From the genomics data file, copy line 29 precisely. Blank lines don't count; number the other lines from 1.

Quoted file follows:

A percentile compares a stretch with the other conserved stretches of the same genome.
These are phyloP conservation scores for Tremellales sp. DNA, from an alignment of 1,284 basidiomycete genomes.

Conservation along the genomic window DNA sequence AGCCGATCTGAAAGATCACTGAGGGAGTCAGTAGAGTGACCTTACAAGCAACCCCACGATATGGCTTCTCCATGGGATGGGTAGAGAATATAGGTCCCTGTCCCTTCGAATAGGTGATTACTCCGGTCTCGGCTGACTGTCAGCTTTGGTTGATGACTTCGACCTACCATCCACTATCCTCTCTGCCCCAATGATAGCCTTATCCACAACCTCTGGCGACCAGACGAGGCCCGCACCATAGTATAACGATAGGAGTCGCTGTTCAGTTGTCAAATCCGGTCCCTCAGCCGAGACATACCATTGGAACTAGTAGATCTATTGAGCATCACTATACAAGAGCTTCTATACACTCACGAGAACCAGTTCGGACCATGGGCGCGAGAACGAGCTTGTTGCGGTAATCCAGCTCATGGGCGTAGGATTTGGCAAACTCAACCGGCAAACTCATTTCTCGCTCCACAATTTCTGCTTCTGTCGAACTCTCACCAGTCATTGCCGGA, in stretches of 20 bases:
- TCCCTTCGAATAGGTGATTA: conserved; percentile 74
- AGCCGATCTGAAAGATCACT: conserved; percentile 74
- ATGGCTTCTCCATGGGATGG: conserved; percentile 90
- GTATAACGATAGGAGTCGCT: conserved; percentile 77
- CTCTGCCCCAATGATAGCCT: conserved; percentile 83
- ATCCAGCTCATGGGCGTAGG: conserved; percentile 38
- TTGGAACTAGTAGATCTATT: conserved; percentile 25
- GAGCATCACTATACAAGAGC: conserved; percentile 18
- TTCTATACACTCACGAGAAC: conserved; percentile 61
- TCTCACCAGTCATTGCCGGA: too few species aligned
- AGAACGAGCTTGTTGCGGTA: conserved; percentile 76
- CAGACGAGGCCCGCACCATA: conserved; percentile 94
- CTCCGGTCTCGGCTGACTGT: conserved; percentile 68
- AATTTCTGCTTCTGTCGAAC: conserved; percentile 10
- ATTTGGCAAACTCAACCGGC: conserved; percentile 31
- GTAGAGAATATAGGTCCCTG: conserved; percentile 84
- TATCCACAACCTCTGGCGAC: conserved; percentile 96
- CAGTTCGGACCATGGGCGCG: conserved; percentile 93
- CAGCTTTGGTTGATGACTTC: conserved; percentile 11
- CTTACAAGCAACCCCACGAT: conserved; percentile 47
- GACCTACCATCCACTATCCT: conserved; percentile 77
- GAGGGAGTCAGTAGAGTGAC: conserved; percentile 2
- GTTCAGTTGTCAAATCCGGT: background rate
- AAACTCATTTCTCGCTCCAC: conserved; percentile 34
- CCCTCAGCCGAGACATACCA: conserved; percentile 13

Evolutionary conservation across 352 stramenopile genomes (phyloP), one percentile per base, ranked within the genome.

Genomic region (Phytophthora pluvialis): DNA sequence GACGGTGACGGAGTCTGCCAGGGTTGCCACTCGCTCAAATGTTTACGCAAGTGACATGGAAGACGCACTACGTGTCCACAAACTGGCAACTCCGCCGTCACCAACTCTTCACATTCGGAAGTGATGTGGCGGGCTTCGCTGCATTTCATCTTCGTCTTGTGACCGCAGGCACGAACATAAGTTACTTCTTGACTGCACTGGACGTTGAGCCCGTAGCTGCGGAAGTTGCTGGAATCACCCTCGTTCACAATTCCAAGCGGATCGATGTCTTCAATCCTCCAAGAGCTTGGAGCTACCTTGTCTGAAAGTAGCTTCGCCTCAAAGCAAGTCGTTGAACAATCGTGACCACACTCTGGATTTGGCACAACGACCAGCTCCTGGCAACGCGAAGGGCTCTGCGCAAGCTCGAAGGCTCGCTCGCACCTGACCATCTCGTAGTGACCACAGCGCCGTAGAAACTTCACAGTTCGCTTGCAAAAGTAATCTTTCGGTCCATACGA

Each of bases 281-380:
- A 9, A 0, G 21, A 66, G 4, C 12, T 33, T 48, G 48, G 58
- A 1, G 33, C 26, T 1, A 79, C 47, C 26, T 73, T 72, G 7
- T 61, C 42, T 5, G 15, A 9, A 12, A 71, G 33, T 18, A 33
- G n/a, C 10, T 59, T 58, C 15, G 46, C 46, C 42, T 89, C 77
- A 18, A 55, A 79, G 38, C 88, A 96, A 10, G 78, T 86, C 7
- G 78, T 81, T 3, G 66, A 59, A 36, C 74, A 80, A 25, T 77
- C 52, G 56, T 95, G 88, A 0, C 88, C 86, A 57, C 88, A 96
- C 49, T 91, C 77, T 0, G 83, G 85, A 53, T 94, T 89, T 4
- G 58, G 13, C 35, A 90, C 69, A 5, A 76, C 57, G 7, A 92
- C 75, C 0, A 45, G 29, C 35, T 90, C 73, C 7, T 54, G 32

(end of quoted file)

Evolutionary conservation across 352 stramenopile genomes (phyloP), one percentile per base, ranked within the genome.